Just one fifth of board members at construction companies are women

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Board representation and equal pay are both problems in the construction industry (Source: Getty)

Only one in five members of construction company boards are women, new research has shown.

Research by the law firm Clyde & Co shows that just nineteen percent of those on construction company boards are women.

Seventy nine of the 418 board members of the top 50 contractors and housebuilders operating in the UK are women, and of those, 68 per cent hold a non-executive director position.

Clyde & Co construction partner Liz Jenkins said: "Women are one of the greatest untapped resources across the world and construction firms should be focusing on how they can attract, retain and develop female talent at all levels in their organisations. This would increase the skills base and allow construction firms to increase the diversity of thoughts and ideas within their organisations."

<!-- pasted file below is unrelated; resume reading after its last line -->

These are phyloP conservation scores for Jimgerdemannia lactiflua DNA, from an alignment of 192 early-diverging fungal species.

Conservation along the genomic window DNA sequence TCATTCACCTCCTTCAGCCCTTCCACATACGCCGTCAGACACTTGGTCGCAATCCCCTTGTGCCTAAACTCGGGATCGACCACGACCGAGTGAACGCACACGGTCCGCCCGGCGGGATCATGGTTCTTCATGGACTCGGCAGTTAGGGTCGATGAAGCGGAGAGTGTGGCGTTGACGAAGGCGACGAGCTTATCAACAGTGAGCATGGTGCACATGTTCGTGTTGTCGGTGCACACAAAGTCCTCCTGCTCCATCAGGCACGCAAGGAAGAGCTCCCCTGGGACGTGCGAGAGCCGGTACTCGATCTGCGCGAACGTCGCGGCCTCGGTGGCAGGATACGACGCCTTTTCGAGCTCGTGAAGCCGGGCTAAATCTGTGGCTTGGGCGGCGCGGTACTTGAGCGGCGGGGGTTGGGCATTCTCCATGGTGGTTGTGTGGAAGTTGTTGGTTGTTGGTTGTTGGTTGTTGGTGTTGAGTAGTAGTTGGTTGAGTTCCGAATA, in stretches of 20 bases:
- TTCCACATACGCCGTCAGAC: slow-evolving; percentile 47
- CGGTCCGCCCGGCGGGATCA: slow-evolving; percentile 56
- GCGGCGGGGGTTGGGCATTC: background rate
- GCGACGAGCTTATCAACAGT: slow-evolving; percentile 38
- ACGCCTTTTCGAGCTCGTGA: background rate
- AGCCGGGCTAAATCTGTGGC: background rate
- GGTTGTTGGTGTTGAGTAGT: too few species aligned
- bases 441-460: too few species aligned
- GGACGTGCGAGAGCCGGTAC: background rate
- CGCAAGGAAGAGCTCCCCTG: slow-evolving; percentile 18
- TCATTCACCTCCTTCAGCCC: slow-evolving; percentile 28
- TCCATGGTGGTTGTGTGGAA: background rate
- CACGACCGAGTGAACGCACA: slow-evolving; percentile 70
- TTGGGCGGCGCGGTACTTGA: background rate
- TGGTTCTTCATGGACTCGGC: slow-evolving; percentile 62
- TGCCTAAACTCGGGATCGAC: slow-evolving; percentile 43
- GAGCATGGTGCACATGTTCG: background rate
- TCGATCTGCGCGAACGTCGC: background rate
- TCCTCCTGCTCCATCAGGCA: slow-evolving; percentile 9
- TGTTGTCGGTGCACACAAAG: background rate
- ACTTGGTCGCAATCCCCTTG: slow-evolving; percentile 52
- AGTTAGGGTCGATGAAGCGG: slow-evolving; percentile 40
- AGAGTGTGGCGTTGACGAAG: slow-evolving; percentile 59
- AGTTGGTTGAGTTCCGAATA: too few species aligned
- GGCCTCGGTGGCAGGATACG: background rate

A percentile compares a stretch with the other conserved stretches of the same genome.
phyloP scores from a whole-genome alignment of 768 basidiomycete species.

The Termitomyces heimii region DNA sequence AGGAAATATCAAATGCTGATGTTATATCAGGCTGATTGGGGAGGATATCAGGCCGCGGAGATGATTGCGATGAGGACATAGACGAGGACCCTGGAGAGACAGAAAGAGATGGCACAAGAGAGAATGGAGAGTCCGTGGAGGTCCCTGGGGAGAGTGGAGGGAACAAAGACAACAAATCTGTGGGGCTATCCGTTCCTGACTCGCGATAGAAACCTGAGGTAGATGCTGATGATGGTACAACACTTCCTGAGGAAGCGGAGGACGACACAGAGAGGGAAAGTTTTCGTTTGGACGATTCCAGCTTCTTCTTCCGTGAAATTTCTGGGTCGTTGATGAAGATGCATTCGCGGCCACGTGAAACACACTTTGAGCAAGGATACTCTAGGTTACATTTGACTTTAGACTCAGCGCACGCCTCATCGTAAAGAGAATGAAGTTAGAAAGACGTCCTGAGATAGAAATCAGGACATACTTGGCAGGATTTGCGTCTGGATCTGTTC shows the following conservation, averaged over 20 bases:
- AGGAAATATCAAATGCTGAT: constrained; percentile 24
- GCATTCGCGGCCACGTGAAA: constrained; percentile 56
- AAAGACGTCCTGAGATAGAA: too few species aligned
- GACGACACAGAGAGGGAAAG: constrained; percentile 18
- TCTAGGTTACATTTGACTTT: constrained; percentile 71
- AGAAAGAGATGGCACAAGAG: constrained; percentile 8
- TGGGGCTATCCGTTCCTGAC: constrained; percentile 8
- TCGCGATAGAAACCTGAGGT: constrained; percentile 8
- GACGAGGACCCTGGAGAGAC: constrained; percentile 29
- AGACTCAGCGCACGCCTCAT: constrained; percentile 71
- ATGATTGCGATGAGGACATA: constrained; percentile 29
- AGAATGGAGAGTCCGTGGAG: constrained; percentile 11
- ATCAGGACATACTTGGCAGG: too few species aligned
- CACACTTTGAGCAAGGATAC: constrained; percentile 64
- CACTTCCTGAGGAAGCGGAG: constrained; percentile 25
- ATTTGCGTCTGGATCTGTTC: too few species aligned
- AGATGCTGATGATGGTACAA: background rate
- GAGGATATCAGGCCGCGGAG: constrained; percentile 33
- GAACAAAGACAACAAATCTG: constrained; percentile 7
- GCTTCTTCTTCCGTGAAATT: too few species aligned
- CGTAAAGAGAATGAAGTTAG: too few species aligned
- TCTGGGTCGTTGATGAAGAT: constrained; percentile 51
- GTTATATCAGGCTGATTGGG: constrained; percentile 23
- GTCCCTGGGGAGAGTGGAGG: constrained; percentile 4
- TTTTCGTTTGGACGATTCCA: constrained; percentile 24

Read more: Gender pay gap: Lack of flexible work options holding back women says study

However, board representation is not the only issue facing women in the construction sector.

Construction companies such as Costain Engineering & Construction, Galliard Homes, Lendlease Construction and Redhall Group have published gender pay gap information this year, all showing wide gaps in male and female pay.

The mean gender pay gap was 26.6 per cent at Costain Engineering & Construction, 35.8 per cent at Galliard Homes, 30.4 per cent at Lendlease and 22.8 per cent at Redhall Group.

Read more: Construction activity almost ground to a halt in January

Clyde & Co employment law partner Charlie Urquhart said: "Across all industries gender pay gap reporting is helping to focus the minds. As expected, the majority of companies' data shows that there are more men in senior positions, which in turn leads to a wider gender pay gap.

"Continued focus and determination is needed across all industries to improve diversity in senior roles. Construction is no different."

The government’s gender pay gap legislation requires companies with more than 250 employees to calculate and publish their gender pay gap information online by 4 April.